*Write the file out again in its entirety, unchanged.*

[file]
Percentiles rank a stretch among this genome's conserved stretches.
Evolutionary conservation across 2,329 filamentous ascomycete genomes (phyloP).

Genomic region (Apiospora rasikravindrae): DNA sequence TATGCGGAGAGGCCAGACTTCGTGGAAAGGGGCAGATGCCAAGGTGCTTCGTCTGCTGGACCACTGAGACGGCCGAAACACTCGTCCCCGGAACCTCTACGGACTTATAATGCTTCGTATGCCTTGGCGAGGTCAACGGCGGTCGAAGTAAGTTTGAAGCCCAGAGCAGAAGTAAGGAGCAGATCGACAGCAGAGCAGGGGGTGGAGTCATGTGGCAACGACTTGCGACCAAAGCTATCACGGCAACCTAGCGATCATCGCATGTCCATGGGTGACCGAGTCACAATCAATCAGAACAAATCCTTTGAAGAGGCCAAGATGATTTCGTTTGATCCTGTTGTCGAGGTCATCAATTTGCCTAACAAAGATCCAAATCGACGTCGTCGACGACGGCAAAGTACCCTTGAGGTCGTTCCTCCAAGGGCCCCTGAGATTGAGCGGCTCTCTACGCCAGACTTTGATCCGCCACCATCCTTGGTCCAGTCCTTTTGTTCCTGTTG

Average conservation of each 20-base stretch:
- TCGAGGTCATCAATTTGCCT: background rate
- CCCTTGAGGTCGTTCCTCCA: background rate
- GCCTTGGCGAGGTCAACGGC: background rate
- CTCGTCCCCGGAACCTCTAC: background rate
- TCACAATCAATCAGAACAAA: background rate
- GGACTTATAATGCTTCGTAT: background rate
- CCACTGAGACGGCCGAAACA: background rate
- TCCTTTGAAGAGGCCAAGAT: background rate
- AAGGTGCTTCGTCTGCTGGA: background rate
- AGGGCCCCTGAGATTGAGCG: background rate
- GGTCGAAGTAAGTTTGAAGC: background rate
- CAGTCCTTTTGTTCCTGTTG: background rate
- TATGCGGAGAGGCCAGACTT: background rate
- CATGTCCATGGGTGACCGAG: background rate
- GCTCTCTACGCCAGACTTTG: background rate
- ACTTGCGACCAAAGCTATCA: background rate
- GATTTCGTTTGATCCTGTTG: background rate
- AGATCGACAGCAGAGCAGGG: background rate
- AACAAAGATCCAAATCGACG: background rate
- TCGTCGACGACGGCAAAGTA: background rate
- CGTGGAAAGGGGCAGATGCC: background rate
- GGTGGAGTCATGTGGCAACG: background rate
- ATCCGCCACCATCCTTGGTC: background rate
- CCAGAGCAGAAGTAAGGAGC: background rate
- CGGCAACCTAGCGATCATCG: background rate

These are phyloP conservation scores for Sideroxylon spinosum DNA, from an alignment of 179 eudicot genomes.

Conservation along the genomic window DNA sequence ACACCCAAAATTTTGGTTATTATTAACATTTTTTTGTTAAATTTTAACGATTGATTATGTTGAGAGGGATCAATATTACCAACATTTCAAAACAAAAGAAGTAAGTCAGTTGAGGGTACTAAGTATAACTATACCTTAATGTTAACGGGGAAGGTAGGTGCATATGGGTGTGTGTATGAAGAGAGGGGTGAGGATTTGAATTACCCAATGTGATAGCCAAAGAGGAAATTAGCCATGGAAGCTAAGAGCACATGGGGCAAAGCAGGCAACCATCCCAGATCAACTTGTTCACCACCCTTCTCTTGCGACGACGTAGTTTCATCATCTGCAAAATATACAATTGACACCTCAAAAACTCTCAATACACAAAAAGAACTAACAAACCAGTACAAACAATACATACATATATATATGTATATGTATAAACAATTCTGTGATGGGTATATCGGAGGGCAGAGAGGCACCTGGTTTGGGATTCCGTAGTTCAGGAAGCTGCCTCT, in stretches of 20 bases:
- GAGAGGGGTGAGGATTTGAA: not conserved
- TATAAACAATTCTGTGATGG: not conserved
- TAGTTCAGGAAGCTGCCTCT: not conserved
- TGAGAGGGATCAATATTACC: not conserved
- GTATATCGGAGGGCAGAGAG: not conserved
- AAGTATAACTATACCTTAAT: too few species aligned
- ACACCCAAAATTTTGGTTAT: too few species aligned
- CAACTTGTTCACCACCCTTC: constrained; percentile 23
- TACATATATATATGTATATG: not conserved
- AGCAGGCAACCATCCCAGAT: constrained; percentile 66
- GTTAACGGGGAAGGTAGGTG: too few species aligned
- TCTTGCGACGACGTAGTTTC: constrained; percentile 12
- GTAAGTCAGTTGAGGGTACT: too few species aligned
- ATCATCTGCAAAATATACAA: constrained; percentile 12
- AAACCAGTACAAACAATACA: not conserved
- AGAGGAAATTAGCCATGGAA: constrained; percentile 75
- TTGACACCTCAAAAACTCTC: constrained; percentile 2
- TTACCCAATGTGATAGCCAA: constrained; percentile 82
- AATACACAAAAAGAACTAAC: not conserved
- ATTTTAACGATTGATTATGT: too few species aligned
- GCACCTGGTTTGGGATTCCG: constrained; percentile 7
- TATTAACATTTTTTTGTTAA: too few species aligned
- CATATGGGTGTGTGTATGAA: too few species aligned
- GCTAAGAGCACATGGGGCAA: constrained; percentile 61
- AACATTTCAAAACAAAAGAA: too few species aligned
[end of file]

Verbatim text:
Percentiles rank a stretch among this genome's conserved stretches.
Evolutionary conservation across 2,329 filamentous ascomycete genomes (phyloP).

Genomic region (Apiospora rasikravindrae): DNA sequence TATGCGGAGAGGCCAGACTTCGTGGAAAGGGGCAGATGCCAAGGTGCTTCGTCTGCTGGACCACTGAGACGGCCGAAACACTCGTCCCCGGAACCTCTACGGACTTATAATGCTTCGTATGCCTTGGCGAGGTCAACGGCGGTCGAAGTAAGTTTGAAGCCCAGAGCAGAAGTAAGGAGCAGATCGACAGCAGAGCAGGGGGTGGAGTCATGTGGCAACGACTTGCGACCAAAGCTATCACGGCAACCTAGCGATCATCGCATGTCCATGGGTGACCGAGTCACAATCAATCAGAACAAATCCTTTGAAGAGGCCAAGATGATTTCGTTTGATCCTGTTGTCGAGGTCATCAATTTGCCTAACAAAGATCCAAATCGACGTCGTCGACGACGGCAAAGTACCCTTGAGGTCGTTCCTCCAAGGGCCCCTGAGATTGAGCGGCTCTCTACGCCAGACTTTGATCCGCCACCATCCTTGGTCCAGTCCTTTTGTTCCTGTTG

Average conservation of each 20-base stretch:
- TCGAGGTCATCAATTTGCCT: background rate
- CCCTTGAGGTCGTTCCTCCA: background rate
- GCCTTGGCGAGGTCAACGGC: background rate
- CTCGTCCCCGGAACCTCTAC: background rate
- TCACAATCAATCAGAACAAA: background rate
- GGACTTATAATGCTTCGTAT: background rate
- CCACTGAGACGGCCGAAACA: background rate
- TCCTTTGAAGAGGCCAAGAT: background rate
- AAGGTGCTTCGTCTGCTGGA: background rate
- AGGGCCCCTGAGATTGAGCG: background rate
- GGTCGAAGTAAGTTTGAAGC: background rate
- CAGTCCTTTTGTTCCTGTTG: background rate
- TATGCGGAGAGGCCAGACTT: background rate
- CATGTCCATGGGTGACCGAG: background rate
- GCTCTCTACGCCAGACTTTG: background rate
- ACTTGCGACCAAAGCTATCA: background rate
- GATTTCGTTTGATCCTGTTG: background rate
- AGATCGACAGCAGAGCAGGG: background rate
- AACAAAGATCCAAATCGACG: background rate
- TCGTCGACGACGGCAAAGTA: background rate
- CGTGGAAAGGGGCAGATGCC: background rate
- GGTGGAGTCATGTGGCAACG: background rate
- ATCCGCCACCATCCTTGGTC: background rate
- CCAGAGCAGAAGTAAGGAGC: background rate
- CGGCAACCTAGCGATCATCG: background rate

These are phyloP conservation scores for Sideroxylon spinosum DNA, from an alignment of 179 eudicot genomes.

Conservation along the genomic window DNA sequence ACACCCAAAATTTTGGTTATTATTAACATTTTTTTGTTAAATTTTAACGATTGATTATGTTGAGAGGGATCAATATTACCAACATTTCAAAACAAAAGAAGTAAGTCAGTTGAGGGTACTAAGTATAACTATACCTTAATGTTAACGGGGAAGGTAGGTGCATATGGGTGTGTGTATGAAGAGAGGGGTGAGGATTTGAATTACCCAATGTGATAGCCAAAGAGGAAATTAGCCATGGAAGCTAAGAGCACATGGGGCAAAGCAGGCAACCATCCCAGATCAACTTGTTCACCACCCTTCTCTTGCGACGACGTAGTTTCATCATCTGCAAAATATACAATTGACACCTCAAAAACTCTCAATACACAAAAAGAACTAACAAACCAGTACAAACAATACATACATATATATATGTATATGTATAAACAATTCTGTGATGGGTATATCGGAGGGCAGAGAGGCACCTGGTTTGGGATTCCGTAGTTCAGGAAGCTGCCTCT, in stretches of 20 bases:
- GAGAGGGGTGAGGATTTGAA: not conserved
- TATAAACAATTCTGTGATGG: not conserved
- TAGTTCAGGAAGCTGCCTCT: not conserved
- TGAGAGGGATCAATATTACC: not conserved
- GTATATCGGAGGGCAGAGAG: not conserved
- AAGTATAACTATACCTTAAT: too few species aligned
- ACACCCAAAATTTTGGTTAT: too few species aligned
- CAACTTGTTCACCACCCTTC: constrained; percentile 23
- TACATATATATATGTATATG: not conserved
- AGCAGGCAACCATCCCAGAT: constrained; percentile 66
- GTTAACGGGGAAGGTAGGTG: too few species aligned
- TCTTGCGACGACGTAGTTTC: constrained; percentile 12
- GTAAGTCAGTTGAGGGTACT: too few species aligned
- ATCATCTGCAAAATATACAA: constrained; percentile 12
- AAACCAGTACAAACAATACA: not conserved
- AGAGGAAATTAGCCATGGAA: constrained; percentile 75
- TTGACACCTCAAAAACTCTC: constrained; percentile 2
- TTACCCAATGTGATAGCCAA: constrained; percentile 82
- AATACACAAAAAGAACTAAC: not conserved
- ATTTTAACGATTGATTATGT: too few species aligned
- GCACCTGGTTTGGGATTCCG: constrained; percentile 7
- TATTAACATTTTTTTGTTAA: too few species aligned
- CATATGGGTGTGTGTATGAA: too few species aligned
- GCTAAGAGCACATGGGGCAA: constrained; percentile 61
- AACATTTCAAAACAAAAGAA: too few species aligned